More important, the technique found abnormalities in 5.2 percent of patients for whom more traditional techniques had not identified the genetic cause.
"We are constantly improving the test," said Beaudet. Eventually, he said, he hopes to develop tests that will look at greater areas of the genome. However, he said, there are many areas of the genome where all normal people have gains or losses of genetic material compared to the average genome.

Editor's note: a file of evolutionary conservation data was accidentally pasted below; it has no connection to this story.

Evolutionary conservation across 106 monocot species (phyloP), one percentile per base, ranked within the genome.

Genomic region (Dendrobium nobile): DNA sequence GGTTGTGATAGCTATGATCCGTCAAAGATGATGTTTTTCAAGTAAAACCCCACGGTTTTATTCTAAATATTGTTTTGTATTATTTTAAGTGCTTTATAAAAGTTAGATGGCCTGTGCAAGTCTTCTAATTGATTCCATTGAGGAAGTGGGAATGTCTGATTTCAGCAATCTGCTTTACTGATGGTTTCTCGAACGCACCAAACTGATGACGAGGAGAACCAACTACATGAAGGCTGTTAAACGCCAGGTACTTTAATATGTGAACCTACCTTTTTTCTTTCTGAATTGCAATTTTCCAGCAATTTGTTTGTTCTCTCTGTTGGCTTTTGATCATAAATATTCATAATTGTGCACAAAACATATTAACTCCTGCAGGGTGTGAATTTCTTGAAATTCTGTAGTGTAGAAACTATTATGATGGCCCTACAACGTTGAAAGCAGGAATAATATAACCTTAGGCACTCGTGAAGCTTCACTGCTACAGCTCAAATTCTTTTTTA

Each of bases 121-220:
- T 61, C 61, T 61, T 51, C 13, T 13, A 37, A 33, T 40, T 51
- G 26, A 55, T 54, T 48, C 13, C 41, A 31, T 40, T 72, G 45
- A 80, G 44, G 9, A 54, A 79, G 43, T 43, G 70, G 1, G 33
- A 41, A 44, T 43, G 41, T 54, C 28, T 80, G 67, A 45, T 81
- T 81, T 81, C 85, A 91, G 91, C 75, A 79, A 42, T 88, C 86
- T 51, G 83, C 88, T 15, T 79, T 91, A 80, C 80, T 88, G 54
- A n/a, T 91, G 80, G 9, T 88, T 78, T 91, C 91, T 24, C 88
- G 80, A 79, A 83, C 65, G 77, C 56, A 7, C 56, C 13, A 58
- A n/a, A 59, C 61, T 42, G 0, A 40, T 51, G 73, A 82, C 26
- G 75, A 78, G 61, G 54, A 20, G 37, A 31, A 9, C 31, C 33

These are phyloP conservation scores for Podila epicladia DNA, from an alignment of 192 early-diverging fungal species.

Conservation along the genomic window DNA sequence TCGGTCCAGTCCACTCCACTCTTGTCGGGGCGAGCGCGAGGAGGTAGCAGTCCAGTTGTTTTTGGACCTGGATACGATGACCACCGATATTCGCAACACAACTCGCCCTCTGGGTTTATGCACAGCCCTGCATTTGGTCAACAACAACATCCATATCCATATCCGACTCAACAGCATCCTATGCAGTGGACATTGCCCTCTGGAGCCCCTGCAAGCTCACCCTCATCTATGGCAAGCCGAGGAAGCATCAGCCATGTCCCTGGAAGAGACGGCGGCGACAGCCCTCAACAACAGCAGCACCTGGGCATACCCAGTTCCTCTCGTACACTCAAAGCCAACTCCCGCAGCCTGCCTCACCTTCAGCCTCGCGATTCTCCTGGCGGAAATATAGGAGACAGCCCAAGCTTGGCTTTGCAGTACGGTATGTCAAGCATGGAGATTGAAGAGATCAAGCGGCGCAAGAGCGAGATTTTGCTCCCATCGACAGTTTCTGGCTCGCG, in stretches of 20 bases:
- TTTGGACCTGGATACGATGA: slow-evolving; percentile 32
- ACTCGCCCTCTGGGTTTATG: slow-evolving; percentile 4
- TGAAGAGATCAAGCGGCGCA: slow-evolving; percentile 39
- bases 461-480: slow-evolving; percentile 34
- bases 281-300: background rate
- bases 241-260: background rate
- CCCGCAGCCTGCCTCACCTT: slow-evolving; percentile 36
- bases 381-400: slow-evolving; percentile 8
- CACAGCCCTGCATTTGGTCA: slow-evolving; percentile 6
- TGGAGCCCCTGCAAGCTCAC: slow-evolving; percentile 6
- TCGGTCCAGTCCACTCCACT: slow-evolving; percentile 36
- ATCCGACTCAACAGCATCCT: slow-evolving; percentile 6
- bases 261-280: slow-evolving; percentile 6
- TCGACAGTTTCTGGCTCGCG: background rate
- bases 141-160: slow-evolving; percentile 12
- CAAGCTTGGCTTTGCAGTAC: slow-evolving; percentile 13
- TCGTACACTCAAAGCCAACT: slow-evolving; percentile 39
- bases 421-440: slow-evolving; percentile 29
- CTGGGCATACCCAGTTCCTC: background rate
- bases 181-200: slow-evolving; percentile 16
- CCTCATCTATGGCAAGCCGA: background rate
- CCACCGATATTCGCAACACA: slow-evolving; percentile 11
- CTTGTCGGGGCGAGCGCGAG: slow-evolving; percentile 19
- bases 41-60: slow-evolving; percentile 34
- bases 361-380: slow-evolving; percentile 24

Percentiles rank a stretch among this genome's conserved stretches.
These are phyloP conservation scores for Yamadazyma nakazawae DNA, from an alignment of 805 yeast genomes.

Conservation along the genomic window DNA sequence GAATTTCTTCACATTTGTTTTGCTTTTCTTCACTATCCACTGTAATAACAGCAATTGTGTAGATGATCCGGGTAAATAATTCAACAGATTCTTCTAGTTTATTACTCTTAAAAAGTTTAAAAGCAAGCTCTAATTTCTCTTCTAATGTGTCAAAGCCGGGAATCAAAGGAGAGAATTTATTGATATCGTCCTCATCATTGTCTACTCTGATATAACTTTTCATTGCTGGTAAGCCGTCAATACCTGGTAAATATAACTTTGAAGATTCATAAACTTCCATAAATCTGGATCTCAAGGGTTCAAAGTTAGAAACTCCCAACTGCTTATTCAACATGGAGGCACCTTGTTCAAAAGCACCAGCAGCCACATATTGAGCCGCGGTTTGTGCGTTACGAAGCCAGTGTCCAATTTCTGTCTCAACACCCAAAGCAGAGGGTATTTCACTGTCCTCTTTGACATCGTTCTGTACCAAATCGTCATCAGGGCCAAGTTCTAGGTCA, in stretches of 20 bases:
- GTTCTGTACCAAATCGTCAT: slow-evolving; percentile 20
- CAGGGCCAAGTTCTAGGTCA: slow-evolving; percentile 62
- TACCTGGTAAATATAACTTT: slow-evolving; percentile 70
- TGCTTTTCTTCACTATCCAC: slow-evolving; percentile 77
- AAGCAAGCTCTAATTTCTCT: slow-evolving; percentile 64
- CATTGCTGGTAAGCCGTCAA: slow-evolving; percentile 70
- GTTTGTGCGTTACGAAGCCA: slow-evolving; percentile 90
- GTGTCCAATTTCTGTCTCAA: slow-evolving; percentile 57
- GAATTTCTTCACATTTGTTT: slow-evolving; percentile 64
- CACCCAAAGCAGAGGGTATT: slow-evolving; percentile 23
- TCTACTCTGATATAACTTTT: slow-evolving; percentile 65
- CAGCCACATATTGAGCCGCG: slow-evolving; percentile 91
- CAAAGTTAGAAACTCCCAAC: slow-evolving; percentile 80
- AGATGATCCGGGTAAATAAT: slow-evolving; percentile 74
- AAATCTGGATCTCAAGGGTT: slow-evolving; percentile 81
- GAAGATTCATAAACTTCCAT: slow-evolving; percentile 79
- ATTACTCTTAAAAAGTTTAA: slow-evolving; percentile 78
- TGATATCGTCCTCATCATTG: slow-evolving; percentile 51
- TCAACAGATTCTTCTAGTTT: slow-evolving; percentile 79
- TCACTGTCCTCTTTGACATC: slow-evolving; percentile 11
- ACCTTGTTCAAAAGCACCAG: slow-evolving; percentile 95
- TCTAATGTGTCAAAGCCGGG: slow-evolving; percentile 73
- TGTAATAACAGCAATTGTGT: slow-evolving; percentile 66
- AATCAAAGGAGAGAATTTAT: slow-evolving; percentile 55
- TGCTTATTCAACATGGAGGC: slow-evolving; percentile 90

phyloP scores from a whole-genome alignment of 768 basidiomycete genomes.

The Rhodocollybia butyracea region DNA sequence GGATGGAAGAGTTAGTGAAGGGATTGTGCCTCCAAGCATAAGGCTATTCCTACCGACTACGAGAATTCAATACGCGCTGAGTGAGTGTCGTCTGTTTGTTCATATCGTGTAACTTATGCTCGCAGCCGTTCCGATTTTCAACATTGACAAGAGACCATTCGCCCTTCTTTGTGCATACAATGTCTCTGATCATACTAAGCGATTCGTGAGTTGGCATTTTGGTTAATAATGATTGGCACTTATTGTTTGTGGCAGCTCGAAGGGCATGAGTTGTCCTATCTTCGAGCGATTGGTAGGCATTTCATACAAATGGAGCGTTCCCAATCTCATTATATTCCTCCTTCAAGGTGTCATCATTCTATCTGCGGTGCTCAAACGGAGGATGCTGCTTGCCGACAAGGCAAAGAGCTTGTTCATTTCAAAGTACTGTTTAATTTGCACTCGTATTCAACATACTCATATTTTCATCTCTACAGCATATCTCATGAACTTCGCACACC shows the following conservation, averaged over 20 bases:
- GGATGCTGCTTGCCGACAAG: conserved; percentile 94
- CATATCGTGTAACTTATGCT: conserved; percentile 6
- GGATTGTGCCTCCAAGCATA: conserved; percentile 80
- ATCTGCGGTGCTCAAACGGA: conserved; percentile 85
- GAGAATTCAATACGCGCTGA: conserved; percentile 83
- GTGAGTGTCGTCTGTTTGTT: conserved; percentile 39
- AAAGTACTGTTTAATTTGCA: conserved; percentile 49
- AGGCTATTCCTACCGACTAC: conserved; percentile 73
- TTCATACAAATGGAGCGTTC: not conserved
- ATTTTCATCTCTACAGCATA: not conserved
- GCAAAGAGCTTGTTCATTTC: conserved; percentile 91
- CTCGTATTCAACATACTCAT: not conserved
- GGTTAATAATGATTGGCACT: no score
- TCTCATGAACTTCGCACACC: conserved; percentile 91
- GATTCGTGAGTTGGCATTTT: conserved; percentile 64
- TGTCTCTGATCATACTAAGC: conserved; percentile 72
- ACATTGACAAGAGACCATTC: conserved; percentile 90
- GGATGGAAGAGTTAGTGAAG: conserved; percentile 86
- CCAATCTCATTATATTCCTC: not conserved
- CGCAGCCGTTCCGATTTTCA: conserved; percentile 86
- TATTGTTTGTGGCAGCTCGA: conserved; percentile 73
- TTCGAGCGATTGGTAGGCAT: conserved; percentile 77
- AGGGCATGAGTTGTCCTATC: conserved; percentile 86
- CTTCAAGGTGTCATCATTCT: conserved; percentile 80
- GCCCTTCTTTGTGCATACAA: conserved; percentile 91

"It is difficult to determine if it is causing a problem or not," said Beaudet. Comparing a child’s genome to that of the parents can often determine if this is a normal familial variation or a disease-causing one.
Source:Baylor College of Medicine